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Eth. MATTIACI a German tribe, perhaps a branch of the Chatti, their eastern neighbours, probably occupied the modern duchy of Nassau, between the rivers Lahn, Main, and Rhine. They are not mentioned in history until the time of the emperor Claudius; they then became entirely subject to the Romans (Tac. Germ. 29), who built fortresses and worked the silver mines in their country. (Tac. Ann. 11.20) In A.D. 70, during the insurrection of Civilis, the Mattiaci, in conjunction with the Chatti and other tribes, besieged the Roman garrison at Moguntiacum (Mayence: Tac. Hist. 4.37); and after this event they disappear from history, their country being occupied by the Alemanni. In the Notitia Imperii, however, Mattiaci are still mentioned among the Palatine legions, and in connection with the cohorts of the Batavi. The country of the Mattiaci was and still is very remarkable for its many hot-springs, and the “Aquae Mattiacae,” the modern Wiesbaden, are repeatedly referred to by the Romans. (Plin. Nat. 31.17; Amm. Marc. 29.4; AQUAE MATTIACAE) From Martial (14.27: Mattiacae Pilae) we learn that the Romans imported from the country of the Mattiaci balls or cakes of soap to dye grey hairs. The name Mattiaci is probably derived from matte, a meadow, and ach, signifying water or bath. (Comp. Orelli, Inscript. Nos. 4977 and 4983; Zeuss, Die Deutschen, p. 98, foll.)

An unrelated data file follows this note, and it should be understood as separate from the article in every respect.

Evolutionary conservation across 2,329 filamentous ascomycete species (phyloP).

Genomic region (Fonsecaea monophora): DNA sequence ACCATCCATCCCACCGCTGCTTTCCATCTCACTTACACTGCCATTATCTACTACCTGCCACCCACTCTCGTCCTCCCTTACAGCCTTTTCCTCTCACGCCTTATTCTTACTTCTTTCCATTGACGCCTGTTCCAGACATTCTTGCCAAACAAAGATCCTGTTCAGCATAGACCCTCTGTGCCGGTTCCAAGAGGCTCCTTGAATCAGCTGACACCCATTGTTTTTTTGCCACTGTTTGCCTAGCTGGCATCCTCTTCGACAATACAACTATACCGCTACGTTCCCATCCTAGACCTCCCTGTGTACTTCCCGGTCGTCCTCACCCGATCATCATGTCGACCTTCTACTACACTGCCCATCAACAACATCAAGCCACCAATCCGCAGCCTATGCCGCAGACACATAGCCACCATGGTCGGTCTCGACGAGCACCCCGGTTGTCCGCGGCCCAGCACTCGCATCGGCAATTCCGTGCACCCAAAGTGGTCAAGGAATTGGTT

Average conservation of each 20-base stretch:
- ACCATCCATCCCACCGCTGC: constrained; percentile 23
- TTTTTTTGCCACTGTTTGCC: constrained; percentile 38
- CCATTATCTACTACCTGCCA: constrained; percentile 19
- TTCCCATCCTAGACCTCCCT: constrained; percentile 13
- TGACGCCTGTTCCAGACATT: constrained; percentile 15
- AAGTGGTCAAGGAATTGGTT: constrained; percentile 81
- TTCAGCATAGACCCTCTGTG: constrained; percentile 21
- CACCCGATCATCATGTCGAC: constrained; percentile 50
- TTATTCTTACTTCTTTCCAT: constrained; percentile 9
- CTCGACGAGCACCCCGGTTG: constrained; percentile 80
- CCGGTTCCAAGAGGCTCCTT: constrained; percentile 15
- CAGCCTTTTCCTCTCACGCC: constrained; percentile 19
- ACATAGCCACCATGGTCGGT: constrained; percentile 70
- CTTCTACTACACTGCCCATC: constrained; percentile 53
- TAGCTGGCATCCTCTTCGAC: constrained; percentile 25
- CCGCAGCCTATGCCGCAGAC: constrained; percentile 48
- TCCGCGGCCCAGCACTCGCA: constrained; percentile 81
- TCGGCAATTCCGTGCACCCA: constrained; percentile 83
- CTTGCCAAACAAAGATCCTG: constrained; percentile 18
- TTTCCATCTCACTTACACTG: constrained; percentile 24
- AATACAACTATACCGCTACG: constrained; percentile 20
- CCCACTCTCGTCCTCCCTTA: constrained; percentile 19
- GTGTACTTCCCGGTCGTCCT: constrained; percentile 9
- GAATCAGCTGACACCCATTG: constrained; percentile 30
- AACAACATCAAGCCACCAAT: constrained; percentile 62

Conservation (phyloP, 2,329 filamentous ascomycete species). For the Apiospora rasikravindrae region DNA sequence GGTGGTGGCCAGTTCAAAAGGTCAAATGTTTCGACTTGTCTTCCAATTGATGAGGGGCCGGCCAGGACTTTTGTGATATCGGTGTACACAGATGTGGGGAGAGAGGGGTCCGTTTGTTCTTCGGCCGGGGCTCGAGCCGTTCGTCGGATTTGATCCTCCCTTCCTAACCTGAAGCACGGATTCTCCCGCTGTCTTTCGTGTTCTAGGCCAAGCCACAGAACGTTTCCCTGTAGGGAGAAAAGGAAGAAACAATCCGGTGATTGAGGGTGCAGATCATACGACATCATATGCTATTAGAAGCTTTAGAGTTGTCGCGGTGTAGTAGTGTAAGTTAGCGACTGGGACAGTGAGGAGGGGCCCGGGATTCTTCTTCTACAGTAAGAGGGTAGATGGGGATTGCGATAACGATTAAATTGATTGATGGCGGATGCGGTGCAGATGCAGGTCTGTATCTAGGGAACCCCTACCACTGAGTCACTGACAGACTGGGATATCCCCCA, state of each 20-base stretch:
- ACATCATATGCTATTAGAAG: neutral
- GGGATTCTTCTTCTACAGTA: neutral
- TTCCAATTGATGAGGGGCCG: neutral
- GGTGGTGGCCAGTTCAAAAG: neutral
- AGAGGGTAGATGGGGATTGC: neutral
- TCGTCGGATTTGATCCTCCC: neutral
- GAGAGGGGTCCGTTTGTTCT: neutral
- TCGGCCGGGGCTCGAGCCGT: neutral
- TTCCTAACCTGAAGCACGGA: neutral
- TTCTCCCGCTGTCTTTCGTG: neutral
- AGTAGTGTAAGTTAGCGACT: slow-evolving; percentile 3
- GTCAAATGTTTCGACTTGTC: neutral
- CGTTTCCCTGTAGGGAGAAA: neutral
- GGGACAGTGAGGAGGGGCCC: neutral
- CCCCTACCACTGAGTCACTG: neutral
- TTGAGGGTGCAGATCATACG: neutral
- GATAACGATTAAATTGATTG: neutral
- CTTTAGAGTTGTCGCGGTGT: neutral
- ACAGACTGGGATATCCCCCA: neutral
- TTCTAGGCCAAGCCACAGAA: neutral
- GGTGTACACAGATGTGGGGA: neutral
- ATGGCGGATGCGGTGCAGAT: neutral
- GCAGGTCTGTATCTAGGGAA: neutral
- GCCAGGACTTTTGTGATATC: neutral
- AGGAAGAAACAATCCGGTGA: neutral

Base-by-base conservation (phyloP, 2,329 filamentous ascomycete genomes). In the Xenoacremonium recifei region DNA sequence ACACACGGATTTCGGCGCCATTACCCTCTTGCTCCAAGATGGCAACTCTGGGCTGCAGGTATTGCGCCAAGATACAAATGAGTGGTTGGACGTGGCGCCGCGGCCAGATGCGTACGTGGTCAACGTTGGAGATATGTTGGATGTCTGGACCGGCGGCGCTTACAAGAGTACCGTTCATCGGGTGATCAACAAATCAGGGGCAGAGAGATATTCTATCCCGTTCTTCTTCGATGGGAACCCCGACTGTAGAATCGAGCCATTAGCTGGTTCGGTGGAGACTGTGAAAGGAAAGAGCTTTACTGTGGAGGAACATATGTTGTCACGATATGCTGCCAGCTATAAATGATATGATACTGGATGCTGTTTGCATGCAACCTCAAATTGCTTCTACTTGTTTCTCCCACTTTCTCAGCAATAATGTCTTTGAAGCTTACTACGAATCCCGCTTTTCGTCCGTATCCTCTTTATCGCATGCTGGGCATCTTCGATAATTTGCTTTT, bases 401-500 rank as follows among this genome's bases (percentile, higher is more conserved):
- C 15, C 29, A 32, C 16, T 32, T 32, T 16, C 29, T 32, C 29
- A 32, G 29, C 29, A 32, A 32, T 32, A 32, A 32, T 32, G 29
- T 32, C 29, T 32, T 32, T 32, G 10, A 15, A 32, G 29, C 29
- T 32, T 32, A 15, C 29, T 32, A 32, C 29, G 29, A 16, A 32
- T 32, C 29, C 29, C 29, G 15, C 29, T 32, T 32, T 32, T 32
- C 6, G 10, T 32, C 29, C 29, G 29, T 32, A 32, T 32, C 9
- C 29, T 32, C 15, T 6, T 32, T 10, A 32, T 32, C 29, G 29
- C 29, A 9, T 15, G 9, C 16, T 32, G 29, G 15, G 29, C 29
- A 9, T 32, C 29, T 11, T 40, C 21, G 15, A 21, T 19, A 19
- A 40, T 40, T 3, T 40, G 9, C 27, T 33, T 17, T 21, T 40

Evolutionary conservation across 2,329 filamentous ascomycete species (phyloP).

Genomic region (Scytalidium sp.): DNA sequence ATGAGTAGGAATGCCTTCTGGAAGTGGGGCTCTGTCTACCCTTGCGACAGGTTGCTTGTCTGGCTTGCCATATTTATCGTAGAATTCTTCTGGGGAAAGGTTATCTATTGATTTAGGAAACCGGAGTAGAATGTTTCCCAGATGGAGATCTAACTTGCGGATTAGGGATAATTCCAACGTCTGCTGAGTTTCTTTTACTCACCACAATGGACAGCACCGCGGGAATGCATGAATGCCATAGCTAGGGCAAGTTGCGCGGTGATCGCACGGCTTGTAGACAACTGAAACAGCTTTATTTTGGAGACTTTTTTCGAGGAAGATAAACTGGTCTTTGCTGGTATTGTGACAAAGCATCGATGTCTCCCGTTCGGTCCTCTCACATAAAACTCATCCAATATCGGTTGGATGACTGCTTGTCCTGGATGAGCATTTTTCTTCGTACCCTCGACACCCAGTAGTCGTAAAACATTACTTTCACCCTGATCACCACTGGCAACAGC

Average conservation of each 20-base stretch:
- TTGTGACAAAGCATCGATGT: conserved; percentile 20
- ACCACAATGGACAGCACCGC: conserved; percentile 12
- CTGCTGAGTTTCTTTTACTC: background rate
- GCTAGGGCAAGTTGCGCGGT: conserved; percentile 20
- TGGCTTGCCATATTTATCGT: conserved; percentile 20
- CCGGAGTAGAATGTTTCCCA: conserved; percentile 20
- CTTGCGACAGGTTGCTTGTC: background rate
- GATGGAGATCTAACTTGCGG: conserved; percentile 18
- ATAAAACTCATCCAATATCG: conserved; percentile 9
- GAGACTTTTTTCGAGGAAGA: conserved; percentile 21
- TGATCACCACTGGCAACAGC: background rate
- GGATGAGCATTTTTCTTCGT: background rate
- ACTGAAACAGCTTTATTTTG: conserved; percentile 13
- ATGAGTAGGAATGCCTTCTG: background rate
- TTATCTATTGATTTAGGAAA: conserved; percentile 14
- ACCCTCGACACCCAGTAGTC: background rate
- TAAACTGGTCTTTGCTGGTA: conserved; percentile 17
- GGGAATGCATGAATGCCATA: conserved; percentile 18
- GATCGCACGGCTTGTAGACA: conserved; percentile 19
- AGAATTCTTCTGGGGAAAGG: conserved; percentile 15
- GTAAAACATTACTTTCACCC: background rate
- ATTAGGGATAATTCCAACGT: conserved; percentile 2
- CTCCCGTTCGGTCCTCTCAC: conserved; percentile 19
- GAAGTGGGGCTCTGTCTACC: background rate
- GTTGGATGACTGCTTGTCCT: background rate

hide References (5 total)
  • Cross-references from this page (5):
    • Tacitus, Annales, 11.20
    • Tacitus, Historiae, 4.37
    • Pliny the Elder, Naturalis Historia, 31.17
    • Ammianus Marcellinus, Rerum Gestarum, 29.4
    • Martial, Epigrammata, 14.27
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